Pope Francis EU Parliament Strasbourg
Pope Francis arrives to address the European Parliament at the institution's headquarters in Strasbourg Reuters

Pope Francis called for the development of green energies and the preservation of the environment in an address to the European parliament in Strasbourg.

The pontiff praised the EU's commitment "in favour of ecology" opposed to what he said is the human obsession to "dominate, own, manipulate and exploit" nature.

"Europe has numerous creative potentialities in various fields of scientific research, some of which have not been fully explored yet," he said, citing alternative energy sources as an example.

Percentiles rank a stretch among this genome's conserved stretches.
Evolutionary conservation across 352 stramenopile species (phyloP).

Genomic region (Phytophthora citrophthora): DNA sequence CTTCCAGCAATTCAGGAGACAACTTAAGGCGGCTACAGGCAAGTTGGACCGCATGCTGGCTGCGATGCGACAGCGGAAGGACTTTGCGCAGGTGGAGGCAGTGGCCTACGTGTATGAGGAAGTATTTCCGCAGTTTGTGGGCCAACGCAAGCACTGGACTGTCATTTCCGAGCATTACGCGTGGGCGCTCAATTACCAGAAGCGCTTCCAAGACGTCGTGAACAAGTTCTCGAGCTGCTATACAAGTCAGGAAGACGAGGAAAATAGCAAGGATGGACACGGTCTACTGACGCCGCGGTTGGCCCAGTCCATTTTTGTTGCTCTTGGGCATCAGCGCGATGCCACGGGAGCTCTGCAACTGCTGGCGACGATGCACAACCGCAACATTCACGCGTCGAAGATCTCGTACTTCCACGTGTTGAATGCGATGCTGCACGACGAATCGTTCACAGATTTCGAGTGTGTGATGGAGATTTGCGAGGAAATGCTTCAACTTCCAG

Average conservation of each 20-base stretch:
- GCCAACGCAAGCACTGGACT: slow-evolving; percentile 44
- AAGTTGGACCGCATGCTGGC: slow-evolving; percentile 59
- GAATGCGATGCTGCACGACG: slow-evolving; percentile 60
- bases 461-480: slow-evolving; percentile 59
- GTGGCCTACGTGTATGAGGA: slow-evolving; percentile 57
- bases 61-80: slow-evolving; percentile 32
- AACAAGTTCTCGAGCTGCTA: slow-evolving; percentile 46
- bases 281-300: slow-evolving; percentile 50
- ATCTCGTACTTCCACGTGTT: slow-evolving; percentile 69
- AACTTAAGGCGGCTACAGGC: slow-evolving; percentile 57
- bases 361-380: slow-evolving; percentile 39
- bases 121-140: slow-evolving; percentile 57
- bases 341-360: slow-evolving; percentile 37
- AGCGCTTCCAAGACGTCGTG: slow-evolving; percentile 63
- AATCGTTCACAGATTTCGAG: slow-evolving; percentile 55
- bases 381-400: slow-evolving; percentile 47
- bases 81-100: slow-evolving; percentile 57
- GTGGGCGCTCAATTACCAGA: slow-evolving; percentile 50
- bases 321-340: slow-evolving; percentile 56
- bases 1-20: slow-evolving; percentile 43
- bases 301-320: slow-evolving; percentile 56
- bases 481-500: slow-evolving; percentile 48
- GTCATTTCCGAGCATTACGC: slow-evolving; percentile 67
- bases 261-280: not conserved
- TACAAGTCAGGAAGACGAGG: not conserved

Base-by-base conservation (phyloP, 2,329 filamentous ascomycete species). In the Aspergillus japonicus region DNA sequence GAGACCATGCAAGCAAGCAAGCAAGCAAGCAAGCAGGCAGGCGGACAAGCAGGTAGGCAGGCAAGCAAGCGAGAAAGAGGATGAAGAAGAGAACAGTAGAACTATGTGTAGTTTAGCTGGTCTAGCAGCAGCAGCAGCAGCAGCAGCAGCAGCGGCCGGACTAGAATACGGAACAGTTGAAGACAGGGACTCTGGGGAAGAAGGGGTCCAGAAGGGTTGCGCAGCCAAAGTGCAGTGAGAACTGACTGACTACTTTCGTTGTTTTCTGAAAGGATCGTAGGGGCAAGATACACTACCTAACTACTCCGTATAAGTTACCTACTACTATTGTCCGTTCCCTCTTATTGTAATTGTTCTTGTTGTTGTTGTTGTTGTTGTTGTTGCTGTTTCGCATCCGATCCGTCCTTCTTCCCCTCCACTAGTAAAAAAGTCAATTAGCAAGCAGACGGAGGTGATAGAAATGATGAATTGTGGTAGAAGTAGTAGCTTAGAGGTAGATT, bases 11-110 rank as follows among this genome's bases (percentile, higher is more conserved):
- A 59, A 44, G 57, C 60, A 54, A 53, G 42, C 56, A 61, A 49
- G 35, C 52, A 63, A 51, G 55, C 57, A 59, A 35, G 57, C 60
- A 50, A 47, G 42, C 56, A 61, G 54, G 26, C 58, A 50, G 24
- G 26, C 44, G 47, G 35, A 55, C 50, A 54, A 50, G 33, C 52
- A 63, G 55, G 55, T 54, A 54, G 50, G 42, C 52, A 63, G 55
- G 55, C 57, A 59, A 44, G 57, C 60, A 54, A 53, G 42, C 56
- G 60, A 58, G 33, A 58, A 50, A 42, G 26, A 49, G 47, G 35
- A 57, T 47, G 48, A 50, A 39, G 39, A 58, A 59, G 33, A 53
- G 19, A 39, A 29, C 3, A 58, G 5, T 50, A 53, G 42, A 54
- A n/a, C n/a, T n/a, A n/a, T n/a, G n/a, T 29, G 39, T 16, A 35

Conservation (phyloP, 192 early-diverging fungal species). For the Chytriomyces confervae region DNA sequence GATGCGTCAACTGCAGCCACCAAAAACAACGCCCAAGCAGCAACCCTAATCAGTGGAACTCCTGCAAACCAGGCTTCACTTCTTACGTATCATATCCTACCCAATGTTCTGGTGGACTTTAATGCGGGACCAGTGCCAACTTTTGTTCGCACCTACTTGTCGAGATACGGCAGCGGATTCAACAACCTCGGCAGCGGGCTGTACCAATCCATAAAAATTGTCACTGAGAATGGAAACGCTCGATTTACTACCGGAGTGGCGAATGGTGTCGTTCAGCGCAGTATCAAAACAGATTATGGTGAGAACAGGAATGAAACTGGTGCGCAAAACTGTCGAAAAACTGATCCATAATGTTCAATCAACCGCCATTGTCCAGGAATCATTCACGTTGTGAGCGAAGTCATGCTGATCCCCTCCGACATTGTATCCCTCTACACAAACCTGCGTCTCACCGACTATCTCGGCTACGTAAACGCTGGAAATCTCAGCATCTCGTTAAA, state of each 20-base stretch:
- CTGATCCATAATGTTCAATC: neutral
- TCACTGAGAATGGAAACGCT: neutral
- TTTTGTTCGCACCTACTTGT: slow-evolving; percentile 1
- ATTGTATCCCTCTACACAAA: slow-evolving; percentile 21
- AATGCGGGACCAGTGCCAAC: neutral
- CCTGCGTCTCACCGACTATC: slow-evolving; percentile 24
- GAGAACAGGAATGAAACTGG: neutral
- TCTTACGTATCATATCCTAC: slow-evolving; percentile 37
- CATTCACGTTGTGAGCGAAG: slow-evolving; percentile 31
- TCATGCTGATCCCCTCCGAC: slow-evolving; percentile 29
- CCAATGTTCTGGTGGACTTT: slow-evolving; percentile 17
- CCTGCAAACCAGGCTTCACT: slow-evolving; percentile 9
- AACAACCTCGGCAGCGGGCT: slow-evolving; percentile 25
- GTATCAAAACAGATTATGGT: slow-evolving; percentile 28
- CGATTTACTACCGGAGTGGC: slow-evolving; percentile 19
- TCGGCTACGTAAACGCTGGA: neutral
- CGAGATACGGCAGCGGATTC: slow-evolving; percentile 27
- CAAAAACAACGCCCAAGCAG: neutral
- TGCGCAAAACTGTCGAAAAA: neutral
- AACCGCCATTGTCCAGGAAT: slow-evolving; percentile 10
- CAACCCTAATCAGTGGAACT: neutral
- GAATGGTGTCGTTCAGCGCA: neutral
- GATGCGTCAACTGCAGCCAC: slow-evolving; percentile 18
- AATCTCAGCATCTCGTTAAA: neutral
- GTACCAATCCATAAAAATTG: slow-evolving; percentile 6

"Their development would greatly benefit the defence of the environment."

The pontiff said every man has a responsibility to take care of the planet.

"Our Earth needs constant concern, care and attention," Francis told MEPs. "We are not its masters. Stewards, but not masters".

In his speech, Francis lashed out at Europe's "culture of reject" and urged EU institutions to put people and ideals back at the centre.

He described the EU as "somewhat elderly and haggard," saying people have lost confidence in its institutions as they are perceived as far removed from them and their issues.

"The great ideals which once inspired Europe seem to have lost their attraction to the bureaucratic technicalities of its institutions," Francis said.

He urged lawmakers to respect human dignity by taking swift and concerted measures to address the migration crisis in the Mediterranean Sea and promoting policies that create jobs.

"A Europe which is no longer open to the transcendent dimension of life is a Europe which risks slowly losing its own soul," he said.